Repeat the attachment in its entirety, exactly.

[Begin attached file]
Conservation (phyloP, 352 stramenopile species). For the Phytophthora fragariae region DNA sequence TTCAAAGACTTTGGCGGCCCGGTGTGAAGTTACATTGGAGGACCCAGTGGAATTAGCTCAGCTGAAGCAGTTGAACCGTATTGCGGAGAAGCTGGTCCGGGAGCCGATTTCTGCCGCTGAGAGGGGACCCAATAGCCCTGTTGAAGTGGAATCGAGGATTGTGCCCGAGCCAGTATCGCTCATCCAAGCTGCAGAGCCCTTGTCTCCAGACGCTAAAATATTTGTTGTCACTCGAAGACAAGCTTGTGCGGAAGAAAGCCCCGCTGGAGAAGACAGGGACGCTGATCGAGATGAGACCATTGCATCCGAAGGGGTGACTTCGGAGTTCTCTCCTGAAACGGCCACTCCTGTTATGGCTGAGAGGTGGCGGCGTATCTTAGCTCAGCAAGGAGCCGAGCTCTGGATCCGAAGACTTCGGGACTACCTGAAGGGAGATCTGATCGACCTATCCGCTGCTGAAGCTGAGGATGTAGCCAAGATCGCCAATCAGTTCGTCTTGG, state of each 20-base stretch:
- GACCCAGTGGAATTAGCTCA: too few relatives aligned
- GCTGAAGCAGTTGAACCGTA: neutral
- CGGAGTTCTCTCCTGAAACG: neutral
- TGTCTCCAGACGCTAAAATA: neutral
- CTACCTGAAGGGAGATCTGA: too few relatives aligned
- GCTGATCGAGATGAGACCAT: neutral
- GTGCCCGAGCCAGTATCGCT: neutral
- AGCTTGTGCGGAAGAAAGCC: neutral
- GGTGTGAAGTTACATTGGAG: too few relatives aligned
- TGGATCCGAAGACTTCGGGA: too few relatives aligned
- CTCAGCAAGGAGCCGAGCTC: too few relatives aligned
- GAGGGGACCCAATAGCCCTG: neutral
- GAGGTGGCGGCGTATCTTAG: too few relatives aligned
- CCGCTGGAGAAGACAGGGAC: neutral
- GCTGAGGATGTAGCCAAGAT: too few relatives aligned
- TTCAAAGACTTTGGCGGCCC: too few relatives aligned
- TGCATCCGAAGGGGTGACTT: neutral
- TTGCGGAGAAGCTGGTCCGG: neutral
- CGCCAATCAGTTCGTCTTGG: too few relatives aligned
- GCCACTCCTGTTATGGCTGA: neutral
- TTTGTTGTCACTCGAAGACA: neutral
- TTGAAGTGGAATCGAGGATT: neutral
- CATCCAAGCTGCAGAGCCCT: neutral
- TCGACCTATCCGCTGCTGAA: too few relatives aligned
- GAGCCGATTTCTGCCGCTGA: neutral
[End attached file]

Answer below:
Conservation (phyloP, 352 stramenopile species). For the Phytophthora fragariae region DNA sequence TTCAAAGACTTTGGCGGCCCGGTGTGAAGTTACATTGGAGGACCCAGTGGAATTAGCTCAGCTGAAGCAGTTGAACCGTATTGCGGAGAAGCTGGTCCGGGAGCCGATTTCTGCCGCTGAGAGGGGACCCAATAGCCCTGTTGAAGTGGAATCGAGGATTGTGCCCGAGCCAGTATCGCTCATCCAAGCTGCAGAGCCCTTGTCTCCAGACGCTAAAATATTTGTTGTCACTCGAAGACAAGCTTGTGCGGAAGAAAGCCCCGCTGGAGAAGACAGGGACGCTGATCGAGATGAGACCATTGCATCCGAAGGGGTGACTTCGGAGTTCTCTCCTGAAACGGCCACTCCTGTTATGGCTGAGAGGTGGCGGCGTATCTTAGCTCAGCAAGGAGCCGAGCTCTGGATCCGAAGACTTCGGGACTACCTGAAGGGAGATCTGATCGACCTATCCGCTGCTGAAGCTGAGGATGTAGCCAAGATCGCCAATCAGTTCGTCTTGG, state of each 20-base stretch:
- GACCCAGTGGAATTAGCTCA: too few relatives aligned
- GCTGAAGCAGTTGAACCGTA: neutral
- CGGAGTTCTCTCCTGAAACG: neutral
- TGTCTCCAGACGCTAAAATA: neutral
- CTACCTGAAGGGAGATCTGA: too few relatives aligned
- GCTGATCGAGATGAGACCAT: neutral
- GTGCCCGAGCCAGTATCGCT: neutral
- AGCTTGTGCGGAAGAAAGCC: neutral
- GGTGTGAAGTTACATTGGAG: too few relatives aligned
- TGGATCCGAAGACTTCGGGA: too few relatives aligned
- CTCAGCAAGGAGCCGAGCTC: too few relatives aligned
- GAGGGGACCCAATAGCCCTG: neutral
- GAGGTGGCGGCGTATCTTAG: too few relatives aligned
- CCGCTGGAGAAGACAGGGAC: neutral
- GCTGAGGATGTAGCCAAGAT: too few relatives aligned
- TTCAAAGACTTTGGCGGCCC: too few relatives aligned
- TGCATCCGAAGGGGTGACTT: neutral
- TTGCGGAGAAGCTGGTCCGG: neutral
- CGCCAATCAGTTCGTCTTGG: too few relatives aligned
- GCCACTCCTGTTATGGCTGA: neutral
- TTTGTTGTCACTCGAAGACA: neutral
- TTGAAGTGGAATCGAGGATT: neutral
- CATCCAAGCTGCAGAGCCCT: neutral
- TCGACCTATCCGCTGCTGAA: too few relatives aligned
- GAGCCGATTTCTGCCGCTGA: neutral